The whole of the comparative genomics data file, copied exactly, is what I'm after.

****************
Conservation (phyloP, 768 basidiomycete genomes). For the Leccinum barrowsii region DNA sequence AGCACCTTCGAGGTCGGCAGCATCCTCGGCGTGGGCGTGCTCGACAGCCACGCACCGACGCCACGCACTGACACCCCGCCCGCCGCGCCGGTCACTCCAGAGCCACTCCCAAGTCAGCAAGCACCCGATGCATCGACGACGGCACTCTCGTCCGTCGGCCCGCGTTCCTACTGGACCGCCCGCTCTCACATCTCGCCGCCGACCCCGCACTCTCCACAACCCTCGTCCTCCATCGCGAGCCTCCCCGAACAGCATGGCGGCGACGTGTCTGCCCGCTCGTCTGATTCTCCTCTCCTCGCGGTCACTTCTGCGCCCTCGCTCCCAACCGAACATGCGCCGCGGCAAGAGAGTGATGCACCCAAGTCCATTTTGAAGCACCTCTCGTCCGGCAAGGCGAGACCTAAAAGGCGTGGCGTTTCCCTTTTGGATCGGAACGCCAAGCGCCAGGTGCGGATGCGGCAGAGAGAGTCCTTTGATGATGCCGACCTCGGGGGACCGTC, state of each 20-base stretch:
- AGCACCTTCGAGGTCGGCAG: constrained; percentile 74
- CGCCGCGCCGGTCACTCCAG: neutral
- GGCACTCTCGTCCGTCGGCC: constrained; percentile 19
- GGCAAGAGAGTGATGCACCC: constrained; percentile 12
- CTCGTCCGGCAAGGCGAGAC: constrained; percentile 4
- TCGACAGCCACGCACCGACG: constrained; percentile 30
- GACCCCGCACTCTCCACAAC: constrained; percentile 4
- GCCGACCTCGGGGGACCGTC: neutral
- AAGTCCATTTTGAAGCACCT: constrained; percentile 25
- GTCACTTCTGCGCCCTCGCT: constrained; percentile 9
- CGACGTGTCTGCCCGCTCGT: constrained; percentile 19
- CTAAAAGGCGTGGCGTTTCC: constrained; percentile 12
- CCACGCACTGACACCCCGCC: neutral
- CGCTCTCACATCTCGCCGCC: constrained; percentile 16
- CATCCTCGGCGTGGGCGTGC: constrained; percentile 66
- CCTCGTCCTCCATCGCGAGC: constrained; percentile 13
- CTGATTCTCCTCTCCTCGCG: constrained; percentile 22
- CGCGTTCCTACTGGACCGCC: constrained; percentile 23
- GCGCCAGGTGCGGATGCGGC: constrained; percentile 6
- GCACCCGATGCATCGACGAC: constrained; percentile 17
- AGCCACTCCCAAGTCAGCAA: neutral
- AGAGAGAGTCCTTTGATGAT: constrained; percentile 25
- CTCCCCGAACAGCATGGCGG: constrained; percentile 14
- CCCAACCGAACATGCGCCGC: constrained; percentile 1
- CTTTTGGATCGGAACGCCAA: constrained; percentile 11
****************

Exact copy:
Conservation (phyloP, 768 basidiomycete genomes). For the Leccinum barrowsii region DNA sequence AGCACCTTCGAGGTCGGCAGCATCCTCGGCGTGGGCGTGCTCGACAGCCACGCACCGACGCCACGCACTGACACCCCGCCCGCCGCGCCGGTCACTCCAGAGCCACTCCCAAGTCAGCAAGCACCCGATGCATCGACGACGGCACTCTCGTCCGTCGGCCCGCGTTCCTACTGGACCGCCCGCTCTCACATCTCGCCGCCGACCCCGCACTCTCCACAACCCTCGTCCTCCATCGCGAGCCTCCCCGAACAGCATGGCGGCGACGTGTCTGCCCGCTCGTCTGATTCTCCTCTCCTCGCGGTCACTTCTGCGCCCTCGCTCCCAACCGAACATGCGCCGCGGCAAGAGAGTGATGCACCCAAGTCCATTTTGAAGCACCTCTCGTCCGGCAAGGCGAGACCTAAAAGGCGTGGCGTTTCCCTTTTGGATCGGAACGCCAAGCGCCAGGTGCGGATGCGGCAGAGAGAGTCCTTTGATGATGCCGACCTCGGGGGACCGTC, state of each 20-base stretch:
- AGCACCTTCGAGGTCGGCAG: constrained; percentile 74
- CGCCGCGCCGGTCACTCCAG: neutral
- GGCACTCTCGTCCGTCGGCC: constrained; percentile 19
- GGCAAGAGAGTGATGCACCC: constrained; percentile 12
- CTCGTCCGGCAAGGCGAGAC: constrained; percentile 4
- TCGACAGCCACGCACCGACG: constrained; percentile 30
- GACCCCGCACTCTCCACAAC: constrained; percentile 4
- GCCGACCTCGGGGGACCGTC: neutral
- AAGTCCATTTTGAAGCACCT: constrained; percentile 25
- GTCACTTCTGCGCCCTCGCT: constrained; percentile 9
- CGACGTGTCTGCCCGCTCGT: constrained; percentile 19
- CTAAAAGGCGTGGCGTTTCC: constrained; percentile 12
- CCACGCACTGACACCCCGCC: neutral
- CGCTCTCACATCTCGCCGCC: constrained; percentile 16
- CATCCTCGGCGTGGGCGTGC: constrained; percentile 66
- CCTCGTCCTCCATCGCGAGC: constrained; percentile 13
- CTGATTCTCCTCTCCTCGCG: constrained; percentile 22
- CGCGTTCCTACTGGACCGCC: constrained; percentile 23
- GCGCCAGGTGCGGATGCGGC: constrained; percentile 6
- GCACCCGATGCATCGACGAC: constrained; percentile 17
- AGCCACTCCCAAGTCAGCAA: neutral
- AGAGAGAGTCCTTTGATGAT: constrained; percentile 25
- CTCCCCGAACAGCATGGCGG: constrained; percentile 14
- CCCAACCGAACATGCGCCGC: constrained; percentile 1
- CTTTTGGATCGGAACGCCAA: constrained; percentile 11